Linked by Thom Holwerda on Tue 26th May 2009 20:56 UTC
Mac OS X Getting Mac OS X up and running on a computer without an Apple label has always been a bit of a hassle. You needed customised Mac OS X disks, updates would ruin all your hard work, and there was lots of fiddling with EFI and the likes. Ever since the release of boot-132, this is no longer the case. Read on for how setting up a "Hack"intosh really is as easy as 1, 3, 2.
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RE[3]: I am cheating...
by MobyTurbo on Thu 28th May 2009 00:37 UTC in reply to "RE[2]: I am cheating..."
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For many years, the fastest computer in the world was always a Linux computer, and that condition will probably exist for decades. Furthermore, over 75% of the top 500 fastest computers in the world are Linux computers and likely will be Linux computers for many decades.

Probably, no Mac will ever earn the title of "World's Fastest Computer."

No mac is currently the fastest computers, but this one is pretty fast, the fastest cluster put together by a university at one time. It's common in accedemia and the government to use XServs as clusters like this because it has Xgrid, the easiest to operate grid software. Every US Navy sub also has 39 Xservs in a cluster sitting on it to run the sonar analysis software, both for Xgrid, and because it's one of the quietest rack mounted servers available; important on a modern sub.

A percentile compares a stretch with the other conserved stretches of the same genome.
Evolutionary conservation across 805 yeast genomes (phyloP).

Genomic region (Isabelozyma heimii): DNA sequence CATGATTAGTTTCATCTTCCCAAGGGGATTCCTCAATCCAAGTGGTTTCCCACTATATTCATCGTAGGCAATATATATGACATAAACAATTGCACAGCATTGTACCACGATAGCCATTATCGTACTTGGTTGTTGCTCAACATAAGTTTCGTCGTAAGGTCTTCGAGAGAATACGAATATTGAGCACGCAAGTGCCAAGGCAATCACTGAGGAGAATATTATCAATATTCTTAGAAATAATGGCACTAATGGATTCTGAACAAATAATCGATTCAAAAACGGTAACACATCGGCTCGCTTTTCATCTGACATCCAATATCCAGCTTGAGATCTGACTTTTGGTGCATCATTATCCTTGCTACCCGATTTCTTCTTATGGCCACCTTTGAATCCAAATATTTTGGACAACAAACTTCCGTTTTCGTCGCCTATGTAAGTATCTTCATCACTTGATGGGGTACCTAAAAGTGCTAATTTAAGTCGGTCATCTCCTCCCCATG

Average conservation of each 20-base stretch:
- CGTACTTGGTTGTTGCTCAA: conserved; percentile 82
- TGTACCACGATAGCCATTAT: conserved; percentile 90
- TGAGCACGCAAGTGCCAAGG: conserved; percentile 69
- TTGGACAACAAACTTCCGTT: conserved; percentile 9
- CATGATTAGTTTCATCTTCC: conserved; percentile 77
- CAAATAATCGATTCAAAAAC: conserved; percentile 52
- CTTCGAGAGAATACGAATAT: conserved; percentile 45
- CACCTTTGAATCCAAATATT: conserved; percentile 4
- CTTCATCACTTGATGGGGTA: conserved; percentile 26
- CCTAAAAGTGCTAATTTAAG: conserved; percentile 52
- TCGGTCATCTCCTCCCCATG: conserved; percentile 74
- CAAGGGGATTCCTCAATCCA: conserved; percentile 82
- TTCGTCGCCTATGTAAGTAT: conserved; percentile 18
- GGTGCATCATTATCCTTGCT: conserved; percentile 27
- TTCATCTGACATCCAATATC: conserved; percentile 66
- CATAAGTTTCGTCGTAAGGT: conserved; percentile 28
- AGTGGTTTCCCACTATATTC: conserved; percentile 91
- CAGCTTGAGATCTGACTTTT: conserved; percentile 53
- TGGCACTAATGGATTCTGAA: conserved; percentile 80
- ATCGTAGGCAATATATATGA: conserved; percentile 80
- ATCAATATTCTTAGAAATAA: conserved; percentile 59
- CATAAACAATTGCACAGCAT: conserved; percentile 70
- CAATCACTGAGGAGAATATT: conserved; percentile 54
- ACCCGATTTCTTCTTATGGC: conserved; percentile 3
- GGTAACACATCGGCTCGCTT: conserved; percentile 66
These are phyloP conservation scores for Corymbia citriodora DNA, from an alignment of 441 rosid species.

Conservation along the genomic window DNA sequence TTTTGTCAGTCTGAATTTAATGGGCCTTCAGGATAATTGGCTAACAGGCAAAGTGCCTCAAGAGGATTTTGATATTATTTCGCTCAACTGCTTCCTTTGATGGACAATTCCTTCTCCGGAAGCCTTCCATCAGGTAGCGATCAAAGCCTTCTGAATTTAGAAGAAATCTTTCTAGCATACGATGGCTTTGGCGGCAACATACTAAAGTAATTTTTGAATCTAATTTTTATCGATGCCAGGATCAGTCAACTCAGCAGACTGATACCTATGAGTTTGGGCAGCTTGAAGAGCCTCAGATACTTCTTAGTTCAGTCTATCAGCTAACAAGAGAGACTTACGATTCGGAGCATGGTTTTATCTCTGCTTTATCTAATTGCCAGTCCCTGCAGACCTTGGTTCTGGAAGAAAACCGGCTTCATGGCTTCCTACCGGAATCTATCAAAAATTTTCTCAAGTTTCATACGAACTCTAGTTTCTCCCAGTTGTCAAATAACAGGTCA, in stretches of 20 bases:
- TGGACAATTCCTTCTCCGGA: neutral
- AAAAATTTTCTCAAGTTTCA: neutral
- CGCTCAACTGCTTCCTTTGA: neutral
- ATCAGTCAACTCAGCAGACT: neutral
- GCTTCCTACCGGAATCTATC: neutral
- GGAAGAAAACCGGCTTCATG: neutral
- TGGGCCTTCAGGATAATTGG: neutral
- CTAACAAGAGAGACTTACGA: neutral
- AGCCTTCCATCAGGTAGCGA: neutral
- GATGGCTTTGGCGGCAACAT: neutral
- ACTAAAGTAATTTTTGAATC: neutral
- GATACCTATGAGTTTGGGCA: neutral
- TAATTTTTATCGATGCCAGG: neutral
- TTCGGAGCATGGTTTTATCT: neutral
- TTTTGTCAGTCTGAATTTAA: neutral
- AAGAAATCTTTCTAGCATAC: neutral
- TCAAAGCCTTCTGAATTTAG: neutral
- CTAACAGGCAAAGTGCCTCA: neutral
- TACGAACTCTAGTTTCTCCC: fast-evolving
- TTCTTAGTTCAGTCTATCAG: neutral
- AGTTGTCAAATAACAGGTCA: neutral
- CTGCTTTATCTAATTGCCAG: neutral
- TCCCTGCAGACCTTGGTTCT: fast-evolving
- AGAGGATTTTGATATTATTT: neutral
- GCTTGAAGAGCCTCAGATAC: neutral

Although, in my opinion, Linux makes a better server, don't assume that OS X, which also is Unix, is useless for high performance computing; since with Xgrid, or other Unix software for that matter, it can make a great cluster. Take a look at the hardware in the above link, and consider that today's Xserv is even more powerful, though if you don't have rack mounting needs, a Mac Pro is more cost-effective. (And is actually priced well for what it is, a dual Xeon Unix workstation.)

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